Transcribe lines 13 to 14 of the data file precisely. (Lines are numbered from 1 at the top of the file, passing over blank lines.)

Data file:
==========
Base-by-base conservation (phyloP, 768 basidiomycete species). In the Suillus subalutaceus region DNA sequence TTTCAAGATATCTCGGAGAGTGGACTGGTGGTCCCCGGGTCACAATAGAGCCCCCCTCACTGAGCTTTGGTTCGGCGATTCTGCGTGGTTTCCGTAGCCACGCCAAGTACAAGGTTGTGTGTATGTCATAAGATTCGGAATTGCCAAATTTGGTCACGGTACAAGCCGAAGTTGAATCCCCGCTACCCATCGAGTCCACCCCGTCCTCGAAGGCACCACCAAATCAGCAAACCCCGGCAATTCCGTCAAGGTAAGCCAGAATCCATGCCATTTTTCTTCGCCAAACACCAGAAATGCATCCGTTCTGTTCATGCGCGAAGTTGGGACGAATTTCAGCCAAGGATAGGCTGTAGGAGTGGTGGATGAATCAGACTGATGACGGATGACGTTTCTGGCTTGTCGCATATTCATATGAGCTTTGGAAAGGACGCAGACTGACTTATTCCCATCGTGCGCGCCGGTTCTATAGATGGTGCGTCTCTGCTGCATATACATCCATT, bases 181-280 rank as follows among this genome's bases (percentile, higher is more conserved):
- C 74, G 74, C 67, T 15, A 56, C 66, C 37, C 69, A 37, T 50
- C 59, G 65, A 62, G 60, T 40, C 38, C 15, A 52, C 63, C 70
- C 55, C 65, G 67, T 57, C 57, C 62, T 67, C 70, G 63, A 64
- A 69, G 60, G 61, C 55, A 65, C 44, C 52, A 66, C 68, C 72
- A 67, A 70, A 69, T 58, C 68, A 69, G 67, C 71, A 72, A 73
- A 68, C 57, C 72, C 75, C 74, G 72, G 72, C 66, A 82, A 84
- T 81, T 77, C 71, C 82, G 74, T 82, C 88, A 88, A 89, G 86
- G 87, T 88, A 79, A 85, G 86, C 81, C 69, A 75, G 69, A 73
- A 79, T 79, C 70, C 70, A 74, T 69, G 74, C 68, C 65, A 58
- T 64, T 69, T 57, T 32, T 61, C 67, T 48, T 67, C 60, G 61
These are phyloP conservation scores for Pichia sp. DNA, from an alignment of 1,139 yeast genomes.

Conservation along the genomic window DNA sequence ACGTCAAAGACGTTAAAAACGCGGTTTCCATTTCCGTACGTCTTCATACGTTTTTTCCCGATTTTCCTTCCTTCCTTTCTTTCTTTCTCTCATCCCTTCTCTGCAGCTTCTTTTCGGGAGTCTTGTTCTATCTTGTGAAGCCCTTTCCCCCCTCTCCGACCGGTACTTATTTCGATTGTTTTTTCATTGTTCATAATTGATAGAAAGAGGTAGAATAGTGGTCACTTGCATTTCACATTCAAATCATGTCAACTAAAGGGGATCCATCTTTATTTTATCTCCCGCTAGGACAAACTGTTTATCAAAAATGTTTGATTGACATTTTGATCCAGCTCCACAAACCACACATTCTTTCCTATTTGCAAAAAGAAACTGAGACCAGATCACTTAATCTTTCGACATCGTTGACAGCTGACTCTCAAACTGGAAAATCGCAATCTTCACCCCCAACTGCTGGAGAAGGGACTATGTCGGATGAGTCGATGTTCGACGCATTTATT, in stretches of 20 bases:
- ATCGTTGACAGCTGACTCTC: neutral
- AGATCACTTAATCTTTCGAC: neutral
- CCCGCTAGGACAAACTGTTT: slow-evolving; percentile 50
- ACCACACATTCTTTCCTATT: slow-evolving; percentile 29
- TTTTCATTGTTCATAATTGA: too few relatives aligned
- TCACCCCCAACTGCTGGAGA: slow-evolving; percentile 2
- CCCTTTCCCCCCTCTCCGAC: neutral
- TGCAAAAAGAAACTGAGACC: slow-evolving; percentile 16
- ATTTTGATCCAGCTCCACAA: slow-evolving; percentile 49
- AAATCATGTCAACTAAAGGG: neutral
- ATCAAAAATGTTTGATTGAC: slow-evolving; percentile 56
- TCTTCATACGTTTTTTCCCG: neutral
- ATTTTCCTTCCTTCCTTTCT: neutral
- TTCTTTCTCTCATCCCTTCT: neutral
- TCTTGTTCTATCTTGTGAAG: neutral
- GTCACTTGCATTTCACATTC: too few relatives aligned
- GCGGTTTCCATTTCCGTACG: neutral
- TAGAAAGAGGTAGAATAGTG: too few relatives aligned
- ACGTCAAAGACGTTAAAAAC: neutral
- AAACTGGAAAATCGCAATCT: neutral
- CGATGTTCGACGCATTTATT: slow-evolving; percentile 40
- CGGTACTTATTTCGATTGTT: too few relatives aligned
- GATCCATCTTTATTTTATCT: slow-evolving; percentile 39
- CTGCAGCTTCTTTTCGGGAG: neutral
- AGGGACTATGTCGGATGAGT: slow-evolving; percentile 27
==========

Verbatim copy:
Conservation along the genomic window DNA sequence ACGTCAAAGACGTTAAAAACGCGGTTTCCATTTCCGTACGTCTTCATACGTTTTTTCCCGATTTTCCTTCCTTCCTTTCTTTCTTTCTCTCATCCCTTCTCTGCAGCTTCTTTTCGGGAGTCTTGTTCTATCTTGTGAAGCCCTTTCCCCCCTCTCCGACCGGTACTTATTTCGATTGTTTTTTCATTGTTCATAATTGATAGAAAGAGGTAGAATAGTGGTCACTTGCATTTCACATTCAAATCATGTCAACTAAAGGGGATCCATCTTTATTTTATCTCCCGCTAGGACAAACTGTTTATCAAAAATGTTTGATTGACATTTTGATCCAGCTCCACAAACCACACATTCTTTCCTATTTGCAAAAAGAAACTGAGACCAGATCACTTAATCTTTCGACATCGTTGACAGCTGACTCTCAAACTGGAAAATCGCAATCTTCACCCCCAACTGCTGGAGAAGGGACTATGTCGGATGAGTCGATGTTCGACGCATTTATT, in stretches of 20 bases:
- ATCGTTGACAGCTGACTCTC: neutral